State

Atwater councilman admits passing along racist e-mails

ATWATER -- In the past several months, Atwater City Councilman Gary Frago has sent at least a half-dozen e-mails to city staff and other prominent community members containing racist jokes aimed at President Barack Obama and others.

The Sun-Star obtained seven e-mails Frago sent from October 2008 to February 2009.

One compared Obama to O.J. Simpson; another made reference to an offer from Playboy for Sarah Palin to pose nude and said Michelle Obama got a similar offer from National Geographic.

Frago admitted sending the e-mails and has no regrets.

"If they're from me, then I sent them," he said. "I have no disrespect for the president or anybody, they weren't meant in any bad way or harm."

Those who sent or received the e-mails include a county supervisor, a former police chief, a city manager and a former City Council member.

All the jokes Frago sent originated with others, the e-mails show. Those who could be identified were Bob Rieger, a retired Atwater city works employee; Michael McIntyre, a Merced resident; and Lee Aldridge, a retired Air Force colonel in Alabama.

Most of the recipients said they did not recall receiving the e-mails, and several of the senders did not remember sending them or said they were not meant to be harmful.

Black community leaders called the e-mails outrageous.

'I just passed them on'

Frago, 63, who was the city's first paid firefighter and has been on the City Council since 2000, said the e-mails were not meant to harm anyone.

"I don't see where there's a story. I'm not the only one that does it," he said. "I didn't originate them, they came to me and I just passed them on."

Frago said he sends all kinds of joke e-mails. These e-mails were meant for friends, not public officials, he added.

Frago said any e-mails were sent via personal accounts. For instance, the e-mails he sent to Merced County Supervisor Mike Nelson were sent to his Yahoo account, Frago said.

City and county officials said they didn't remember receiving the e-mails, or if they did, they deleted them.

Nelson, who calls Frago a "very good friend," said he does not recall receiving any of Frago's e-mails. "I can't control what comes in my inbox."

Former City Councilman Andy Krotik, who received some of Frago's e-mails, said he gets hundreds of e-mails a day and deletes most of them.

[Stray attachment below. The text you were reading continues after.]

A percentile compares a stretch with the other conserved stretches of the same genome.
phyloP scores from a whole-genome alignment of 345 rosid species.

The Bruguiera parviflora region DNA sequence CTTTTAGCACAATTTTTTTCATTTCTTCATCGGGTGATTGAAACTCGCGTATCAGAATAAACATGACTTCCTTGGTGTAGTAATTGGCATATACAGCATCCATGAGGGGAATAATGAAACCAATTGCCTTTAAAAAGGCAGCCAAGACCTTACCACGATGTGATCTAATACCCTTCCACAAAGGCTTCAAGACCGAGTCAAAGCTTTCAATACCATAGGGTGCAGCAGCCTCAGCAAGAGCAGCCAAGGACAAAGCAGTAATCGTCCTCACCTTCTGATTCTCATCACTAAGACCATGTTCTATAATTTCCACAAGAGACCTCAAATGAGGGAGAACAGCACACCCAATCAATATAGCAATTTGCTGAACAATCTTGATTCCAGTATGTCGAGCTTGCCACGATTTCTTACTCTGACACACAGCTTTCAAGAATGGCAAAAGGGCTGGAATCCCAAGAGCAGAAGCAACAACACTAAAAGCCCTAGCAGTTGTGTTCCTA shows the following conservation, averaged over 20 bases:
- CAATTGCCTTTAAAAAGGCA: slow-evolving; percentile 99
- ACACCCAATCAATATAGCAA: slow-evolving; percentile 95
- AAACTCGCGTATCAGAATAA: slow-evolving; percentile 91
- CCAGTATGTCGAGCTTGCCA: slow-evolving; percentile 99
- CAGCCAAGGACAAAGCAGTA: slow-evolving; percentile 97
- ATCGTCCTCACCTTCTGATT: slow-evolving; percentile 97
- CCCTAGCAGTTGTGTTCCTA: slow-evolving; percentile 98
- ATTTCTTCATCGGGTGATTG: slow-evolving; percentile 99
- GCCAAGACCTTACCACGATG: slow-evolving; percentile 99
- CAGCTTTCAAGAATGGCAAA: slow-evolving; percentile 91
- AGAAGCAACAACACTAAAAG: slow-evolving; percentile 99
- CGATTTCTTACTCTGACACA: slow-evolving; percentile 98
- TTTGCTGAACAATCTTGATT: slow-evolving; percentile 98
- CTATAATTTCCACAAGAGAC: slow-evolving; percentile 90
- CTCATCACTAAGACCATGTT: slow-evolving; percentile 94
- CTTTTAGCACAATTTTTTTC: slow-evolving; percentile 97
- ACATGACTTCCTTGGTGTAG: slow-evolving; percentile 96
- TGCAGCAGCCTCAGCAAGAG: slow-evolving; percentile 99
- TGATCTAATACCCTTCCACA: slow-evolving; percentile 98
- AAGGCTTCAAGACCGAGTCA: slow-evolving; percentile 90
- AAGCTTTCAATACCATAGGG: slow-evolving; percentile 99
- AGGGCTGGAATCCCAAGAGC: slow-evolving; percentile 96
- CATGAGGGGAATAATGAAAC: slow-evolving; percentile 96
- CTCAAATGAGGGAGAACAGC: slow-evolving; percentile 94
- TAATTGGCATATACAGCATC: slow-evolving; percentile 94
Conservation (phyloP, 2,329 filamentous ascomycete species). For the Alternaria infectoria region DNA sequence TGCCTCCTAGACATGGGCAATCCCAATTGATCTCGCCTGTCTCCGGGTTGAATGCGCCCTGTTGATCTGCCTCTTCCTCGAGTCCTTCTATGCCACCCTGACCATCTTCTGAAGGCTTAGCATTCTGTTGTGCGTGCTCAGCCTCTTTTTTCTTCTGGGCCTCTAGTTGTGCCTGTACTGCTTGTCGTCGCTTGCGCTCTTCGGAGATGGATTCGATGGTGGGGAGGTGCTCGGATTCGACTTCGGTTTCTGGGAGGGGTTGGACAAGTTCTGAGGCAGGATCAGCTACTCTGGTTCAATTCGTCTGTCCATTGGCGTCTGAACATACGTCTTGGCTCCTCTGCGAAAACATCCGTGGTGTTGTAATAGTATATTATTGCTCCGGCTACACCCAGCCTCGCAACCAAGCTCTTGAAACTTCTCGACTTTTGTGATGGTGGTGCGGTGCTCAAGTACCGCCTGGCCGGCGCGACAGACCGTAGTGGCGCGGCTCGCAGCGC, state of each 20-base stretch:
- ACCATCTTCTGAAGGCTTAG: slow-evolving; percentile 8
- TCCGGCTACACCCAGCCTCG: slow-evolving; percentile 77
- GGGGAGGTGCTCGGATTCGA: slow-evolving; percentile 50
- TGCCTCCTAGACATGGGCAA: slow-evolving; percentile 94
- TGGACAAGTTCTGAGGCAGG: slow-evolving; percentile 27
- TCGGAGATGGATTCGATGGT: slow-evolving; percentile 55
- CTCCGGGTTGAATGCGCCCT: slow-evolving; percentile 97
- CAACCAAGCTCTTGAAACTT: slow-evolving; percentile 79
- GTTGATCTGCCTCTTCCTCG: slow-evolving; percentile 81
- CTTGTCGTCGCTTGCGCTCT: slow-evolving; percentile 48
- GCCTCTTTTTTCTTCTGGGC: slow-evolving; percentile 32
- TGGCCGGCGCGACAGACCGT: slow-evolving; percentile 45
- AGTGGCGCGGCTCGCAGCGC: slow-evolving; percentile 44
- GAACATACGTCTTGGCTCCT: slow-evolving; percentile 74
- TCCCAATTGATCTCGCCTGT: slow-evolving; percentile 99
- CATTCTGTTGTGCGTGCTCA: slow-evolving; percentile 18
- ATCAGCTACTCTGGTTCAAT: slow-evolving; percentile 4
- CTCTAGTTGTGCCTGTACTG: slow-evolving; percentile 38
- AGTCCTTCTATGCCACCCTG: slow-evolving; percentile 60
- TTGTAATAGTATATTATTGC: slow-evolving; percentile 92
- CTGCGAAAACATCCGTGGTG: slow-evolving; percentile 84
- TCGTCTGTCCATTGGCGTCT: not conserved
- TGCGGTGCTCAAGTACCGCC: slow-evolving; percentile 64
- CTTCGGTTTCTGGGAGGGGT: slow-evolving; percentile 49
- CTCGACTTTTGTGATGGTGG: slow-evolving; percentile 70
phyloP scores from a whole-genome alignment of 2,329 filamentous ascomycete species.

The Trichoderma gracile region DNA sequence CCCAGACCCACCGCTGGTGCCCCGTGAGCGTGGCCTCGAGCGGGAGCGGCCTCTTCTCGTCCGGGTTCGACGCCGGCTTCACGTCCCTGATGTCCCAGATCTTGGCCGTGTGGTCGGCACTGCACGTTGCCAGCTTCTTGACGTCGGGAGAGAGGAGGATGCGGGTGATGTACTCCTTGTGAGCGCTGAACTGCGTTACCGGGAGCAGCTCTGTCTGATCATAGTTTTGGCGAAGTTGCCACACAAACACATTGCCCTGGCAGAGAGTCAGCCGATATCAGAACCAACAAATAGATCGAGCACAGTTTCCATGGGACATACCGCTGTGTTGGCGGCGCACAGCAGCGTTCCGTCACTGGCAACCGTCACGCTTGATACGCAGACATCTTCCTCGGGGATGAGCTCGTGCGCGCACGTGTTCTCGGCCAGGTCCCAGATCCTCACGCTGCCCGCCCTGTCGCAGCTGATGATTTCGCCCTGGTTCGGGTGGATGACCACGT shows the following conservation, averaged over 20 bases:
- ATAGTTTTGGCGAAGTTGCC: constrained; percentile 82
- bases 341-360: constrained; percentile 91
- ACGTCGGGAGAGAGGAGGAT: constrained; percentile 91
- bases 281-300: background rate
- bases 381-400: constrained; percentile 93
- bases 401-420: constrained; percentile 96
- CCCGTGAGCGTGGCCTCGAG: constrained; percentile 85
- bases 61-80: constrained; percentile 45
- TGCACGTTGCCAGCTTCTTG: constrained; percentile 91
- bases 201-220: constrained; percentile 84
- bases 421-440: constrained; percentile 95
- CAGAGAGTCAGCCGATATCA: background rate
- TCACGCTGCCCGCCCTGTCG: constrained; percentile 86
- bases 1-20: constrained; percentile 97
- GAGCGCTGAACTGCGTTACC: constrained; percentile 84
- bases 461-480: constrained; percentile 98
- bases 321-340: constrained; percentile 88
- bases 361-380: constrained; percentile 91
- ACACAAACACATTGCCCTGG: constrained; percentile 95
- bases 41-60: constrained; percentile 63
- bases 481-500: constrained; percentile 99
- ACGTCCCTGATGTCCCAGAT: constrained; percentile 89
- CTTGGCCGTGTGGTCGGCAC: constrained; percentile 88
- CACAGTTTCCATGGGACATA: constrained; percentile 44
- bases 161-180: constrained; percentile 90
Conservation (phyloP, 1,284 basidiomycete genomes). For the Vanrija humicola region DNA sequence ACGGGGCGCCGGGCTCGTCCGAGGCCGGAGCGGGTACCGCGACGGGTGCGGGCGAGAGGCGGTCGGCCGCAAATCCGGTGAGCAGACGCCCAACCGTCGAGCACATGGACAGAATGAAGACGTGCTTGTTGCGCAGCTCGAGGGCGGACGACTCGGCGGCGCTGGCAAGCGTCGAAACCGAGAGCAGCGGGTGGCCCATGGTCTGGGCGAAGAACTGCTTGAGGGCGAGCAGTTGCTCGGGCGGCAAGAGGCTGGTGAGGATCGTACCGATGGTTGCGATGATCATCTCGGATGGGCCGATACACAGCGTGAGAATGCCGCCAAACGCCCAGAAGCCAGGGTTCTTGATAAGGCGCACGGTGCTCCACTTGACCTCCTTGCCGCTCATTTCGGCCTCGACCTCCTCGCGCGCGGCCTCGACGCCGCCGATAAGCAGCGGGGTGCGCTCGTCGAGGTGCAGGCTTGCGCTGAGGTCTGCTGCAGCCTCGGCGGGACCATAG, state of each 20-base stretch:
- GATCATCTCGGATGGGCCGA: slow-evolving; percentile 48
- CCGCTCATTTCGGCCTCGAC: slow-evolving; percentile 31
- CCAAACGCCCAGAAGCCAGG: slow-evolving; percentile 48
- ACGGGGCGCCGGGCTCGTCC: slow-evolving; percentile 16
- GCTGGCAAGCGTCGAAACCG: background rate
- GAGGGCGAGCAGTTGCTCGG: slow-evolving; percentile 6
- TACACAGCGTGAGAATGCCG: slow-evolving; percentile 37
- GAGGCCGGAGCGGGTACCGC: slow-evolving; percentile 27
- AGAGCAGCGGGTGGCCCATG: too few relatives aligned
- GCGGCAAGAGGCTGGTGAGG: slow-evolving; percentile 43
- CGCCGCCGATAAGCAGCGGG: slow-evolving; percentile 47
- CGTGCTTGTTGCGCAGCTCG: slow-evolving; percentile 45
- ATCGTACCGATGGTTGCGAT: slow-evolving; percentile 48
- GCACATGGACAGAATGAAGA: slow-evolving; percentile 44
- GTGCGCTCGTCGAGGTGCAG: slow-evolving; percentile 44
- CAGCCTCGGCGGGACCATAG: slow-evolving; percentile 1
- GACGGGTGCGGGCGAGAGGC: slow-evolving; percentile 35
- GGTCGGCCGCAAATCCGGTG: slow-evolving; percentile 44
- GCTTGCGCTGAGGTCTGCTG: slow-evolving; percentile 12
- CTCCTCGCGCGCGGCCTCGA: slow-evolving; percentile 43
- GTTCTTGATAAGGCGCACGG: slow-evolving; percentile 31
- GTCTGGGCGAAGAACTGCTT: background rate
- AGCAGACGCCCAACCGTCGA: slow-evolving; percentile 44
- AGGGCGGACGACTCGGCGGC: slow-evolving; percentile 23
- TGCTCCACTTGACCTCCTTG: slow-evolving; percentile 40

Krotik said he has "been receiving political e-mails from Frago for years," but hasn't seen any that were racist.

'Don't like it? Delete it'

Atwater City Manager Greg Wellman, who received numerous e-mails from Frago, said he recalled receiving a couple.

"The best method for dealing with objectionable material is the delete button," he said.

Another recipient, Assistant City Manager Stan Feathers, said much the same thing.

"I get hundreds of e-mails a day, and if I receive an e-mail that I'm not interested in, I delete it," he said.

Rieger, who sent two e-mails to Frago, one about Obama taxing aspirin because "it's white and it works" and the other about Michelle Obama posing in National Geographic, said he had no regrets.

"My question is what's wrong with them?" he said. "They are poking fun at somebody. If it makes somebody laugh, I don't see anything wrong with it."

Rieger said he is not a racist.

The Sun-Star obtained the e-mails after the city refused to give them to the newspaper.

The city stated that because the e-mails did not contain matters regarding city business, they were not public documents even if they were received through the city e-mail system.

In a letter sent to the Sun-Star, dated June 11, the city noted that any documents must "be related to the conduct of the public's business" to be deemed public.

The letter went on to say that "e-mails received by city staff from council member Frago and (former Councilman Nelson) Crabb which are not public records (i.e.. not relating to the conduct of the public's business), have not been produced."

City attorney Dennis Myers did not explain in the letter why the newspaper's request was denied. But Wellman said he has been told that any information sent over the city server is a public document.

'Forfeited right to lead'

Napoleon Washington, president of the Merced branch of the National Association for the Advancement of Colored People, said he was appalled by these revelations, but not surprised.

"You'd think that they had greater regard for their constituency," he said. But he was unequivocal about political officials who do this kind of thing. "They need to get out of office. They have forfeited their right to say that 'I am a community leader.' "

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